What is the relevance of this "The American Scholar" quote: "Books are the best of things, well used; abused among the worst."I'm more interested in how its pertinent to works by Emerson, Melville,...

What is the relevance of this "The American Scholar" quote: "Books are the best of things, well used; abused among the worst."

I'm more interested in how its pertinent to works by Emerson, Melville, and Douglass.

Expert Answers
stolperia eNotes educator| Certified Educator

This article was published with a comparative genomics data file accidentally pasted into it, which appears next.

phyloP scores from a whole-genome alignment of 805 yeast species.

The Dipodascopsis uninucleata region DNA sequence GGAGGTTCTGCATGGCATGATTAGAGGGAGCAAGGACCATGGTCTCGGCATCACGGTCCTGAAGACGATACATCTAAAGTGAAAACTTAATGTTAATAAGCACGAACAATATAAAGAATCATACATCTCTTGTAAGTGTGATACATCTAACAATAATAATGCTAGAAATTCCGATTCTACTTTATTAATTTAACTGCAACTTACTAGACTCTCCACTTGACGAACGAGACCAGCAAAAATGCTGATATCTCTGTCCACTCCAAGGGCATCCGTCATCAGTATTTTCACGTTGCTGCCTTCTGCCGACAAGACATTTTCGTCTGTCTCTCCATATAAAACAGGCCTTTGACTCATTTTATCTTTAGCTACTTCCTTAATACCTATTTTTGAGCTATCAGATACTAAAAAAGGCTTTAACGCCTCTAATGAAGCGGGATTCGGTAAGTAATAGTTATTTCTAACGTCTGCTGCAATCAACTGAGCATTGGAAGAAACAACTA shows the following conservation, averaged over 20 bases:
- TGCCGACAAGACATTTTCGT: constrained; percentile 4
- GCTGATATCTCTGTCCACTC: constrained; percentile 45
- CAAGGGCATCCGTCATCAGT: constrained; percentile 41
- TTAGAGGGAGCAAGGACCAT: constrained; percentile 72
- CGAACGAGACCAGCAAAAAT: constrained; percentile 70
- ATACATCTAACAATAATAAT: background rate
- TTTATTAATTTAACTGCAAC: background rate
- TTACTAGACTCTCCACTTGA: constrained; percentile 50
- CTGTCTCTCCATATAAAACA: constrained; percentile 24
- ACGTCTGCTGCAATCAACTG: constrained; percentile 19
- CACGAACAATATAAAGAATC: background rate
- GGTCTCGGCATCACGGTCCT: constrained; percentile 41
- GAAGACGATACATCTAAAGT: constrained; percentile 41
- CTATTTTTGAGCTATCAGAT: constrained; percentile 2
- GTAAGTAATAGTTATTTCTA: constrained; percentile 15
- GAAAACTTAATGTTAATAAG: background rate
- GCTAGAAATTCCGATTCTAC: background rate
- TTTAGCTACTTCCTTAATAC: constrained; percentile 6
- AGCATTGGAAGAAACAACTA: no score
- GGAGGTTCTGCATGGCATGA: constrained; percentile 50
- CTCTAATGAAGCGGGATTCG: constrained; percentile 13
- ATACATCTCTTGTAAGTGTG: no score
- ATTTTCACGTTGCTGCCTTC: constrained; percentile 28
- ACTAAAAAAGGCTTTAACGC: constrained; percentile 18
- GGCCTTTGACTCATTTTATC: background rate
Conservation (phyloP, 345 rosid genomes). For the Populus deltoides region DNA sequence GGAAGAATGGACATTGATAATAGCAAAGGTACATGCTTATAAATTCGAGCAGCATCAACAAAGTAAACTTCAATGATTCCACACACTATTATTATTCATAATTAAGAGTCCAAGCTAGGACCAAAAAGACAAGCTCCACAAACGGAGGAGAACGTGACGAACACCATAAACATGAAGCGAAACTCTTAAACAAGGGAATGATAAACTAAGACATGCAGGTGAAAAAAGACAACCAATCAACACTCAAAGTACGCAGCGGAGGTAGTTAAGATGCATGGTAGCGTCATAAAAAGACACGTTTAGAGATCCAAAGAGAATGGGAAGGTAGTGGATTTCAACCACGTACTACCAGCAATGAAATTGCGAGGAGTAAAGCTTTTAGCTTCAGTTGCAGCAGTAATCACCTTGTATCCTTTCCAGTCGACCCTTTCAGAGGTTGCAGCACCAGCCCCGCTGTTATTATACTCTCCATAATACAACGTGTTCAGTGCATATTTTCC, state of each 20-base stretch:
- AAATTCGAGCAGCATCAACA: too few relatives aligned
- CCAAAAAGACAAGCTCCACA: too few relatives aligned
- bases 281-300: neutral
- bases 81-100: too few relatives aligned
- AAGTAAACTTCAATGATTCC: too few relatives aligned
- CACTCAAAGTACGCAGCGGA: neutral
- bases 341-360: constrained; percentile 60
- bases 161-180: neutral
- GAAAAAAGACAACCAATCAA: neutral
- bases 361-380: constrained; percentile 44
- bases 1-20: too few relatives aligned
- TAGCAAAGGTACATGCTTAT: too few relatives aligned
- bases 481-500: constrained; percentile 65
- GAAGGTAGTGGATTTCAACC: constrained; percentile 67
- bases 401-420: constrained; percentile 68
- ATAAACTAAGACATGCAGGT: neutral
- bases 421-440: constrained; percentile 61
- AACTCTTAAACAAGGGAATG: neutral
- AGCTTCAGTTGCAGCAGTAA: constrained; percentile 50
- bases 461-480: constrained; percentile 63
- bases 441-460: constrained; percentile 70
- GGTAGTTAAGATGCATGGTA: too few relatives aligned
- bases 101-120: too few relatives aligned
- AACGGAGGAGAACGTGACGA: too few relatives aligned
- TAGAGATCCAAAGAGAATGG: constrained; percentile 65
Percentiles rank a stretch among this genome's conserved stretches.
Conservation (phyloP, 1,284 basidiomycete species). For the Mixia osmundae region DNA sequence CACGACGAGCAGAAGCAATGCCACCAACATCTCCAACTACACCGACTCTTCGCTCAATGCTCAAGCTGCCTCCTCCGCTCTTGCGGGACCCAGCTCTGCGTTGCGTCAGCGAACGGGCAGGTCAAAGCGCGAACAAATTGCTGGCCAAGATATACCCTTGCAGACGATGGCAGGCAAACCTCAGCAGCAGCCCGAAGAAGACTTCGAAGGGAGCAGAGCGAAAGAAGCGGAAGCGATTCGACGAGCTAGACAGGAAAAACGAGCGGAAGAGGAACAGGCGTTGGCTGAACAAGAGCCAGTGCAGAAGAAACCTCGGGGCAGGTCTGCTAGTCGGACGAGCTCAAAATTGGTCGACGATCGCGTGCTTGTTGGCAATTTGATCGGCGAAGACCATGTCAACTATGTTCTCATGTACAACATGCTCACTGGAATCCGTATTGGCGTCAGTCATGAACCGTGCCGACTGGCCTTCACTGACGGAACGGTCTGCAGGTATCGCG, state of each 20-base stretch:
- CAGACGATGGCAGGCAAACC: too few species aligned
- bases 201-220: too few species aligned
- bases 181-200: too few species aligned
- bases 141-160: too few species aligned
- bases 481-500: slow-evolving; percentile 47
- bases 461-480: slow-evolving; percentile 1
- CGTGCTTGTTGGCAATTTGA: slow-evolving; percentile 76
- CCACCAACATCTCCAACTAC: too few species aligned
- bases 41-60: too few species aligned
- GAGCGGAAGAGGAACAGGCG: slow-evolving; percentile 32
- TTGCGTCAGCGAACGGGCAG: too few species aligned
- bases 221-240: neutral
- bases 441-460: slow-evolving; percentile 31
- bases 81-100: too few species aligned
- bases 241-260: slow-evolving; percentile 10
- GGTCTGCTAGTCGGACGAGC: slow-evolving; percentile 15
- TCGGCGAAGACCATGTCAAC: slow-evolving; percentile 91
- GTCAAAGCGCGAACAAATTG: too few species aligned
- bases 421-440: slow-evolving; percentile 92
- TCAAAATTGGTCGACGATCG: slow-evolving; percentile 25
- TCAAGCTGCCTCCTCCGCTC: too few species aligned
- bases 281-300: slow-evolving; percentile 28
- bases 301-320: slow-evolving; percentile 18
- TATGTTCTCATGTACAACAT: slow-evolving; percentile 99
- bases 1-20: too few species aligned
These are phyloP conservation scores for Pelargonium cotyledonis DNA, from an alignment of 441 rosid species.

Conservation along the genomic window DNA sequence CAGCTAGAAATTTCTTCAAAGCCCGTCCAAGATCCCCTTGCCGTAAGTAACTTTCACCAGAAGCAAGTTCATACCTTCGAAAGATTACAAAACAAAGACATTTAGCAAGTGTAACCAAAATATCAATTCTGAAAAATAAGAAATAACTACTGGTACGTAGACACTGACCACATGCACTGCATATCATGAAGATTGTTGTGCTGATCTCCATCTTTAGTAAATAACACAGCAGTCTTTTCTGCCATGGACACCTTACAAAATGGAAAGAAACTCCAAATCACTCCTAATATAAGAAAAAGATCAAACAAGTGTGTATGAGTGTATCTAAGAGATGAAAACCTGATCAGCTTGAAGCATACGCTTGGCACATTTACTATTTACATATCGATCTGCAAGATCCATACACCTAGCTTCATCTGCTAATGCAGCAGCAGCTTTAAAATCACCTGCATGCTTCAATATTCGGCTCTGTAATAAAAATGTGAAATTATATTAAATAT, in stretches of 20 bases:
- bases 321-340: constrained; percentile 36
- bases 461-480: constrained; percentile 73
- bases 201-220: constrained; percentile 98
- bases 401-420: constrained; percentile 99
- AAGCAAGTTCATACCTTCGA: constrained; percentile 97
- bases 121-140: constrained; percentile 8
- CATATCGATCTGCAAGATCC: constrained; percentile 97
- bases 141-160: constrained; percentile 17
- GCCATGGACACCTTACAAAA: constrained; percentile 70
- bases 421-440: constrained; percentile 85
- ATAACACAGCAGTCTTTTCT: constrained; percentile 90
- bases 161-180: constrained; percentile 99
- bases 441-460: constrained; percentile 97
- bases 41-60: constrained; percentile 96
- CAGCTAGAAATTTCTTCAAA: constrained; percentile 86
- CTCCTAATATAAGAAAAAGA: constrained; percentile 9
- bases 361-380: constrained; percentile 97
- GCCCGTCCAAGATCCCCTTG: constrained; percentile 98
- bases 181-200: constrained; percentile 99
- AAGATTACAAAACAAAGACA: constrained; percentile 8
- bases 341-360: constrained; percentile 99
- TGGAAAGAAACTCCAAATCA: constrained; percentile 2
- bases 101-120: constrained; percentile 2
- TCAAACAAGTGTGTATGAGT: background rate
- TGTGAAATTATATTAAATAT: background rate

This quote is expressing the opinion that books and the inspiration or knowledge contained in them may be used for great purposes, but may also be the cause of great harm.  Relating this statement to the three authors you referenced, the writings of Douglass were regarded as inspirational and essential to the movement by those who hoped to abolish slavery; supporters of slavery questioned their authorship and decried their content.  Emerson's essays encouraged those moving toward transcendentalist philosophies but were regarded as a threat by those concerned with maintaining a well-organized social structure.  Melville's writings contained language that some readers considered highly inappropriate for proper society.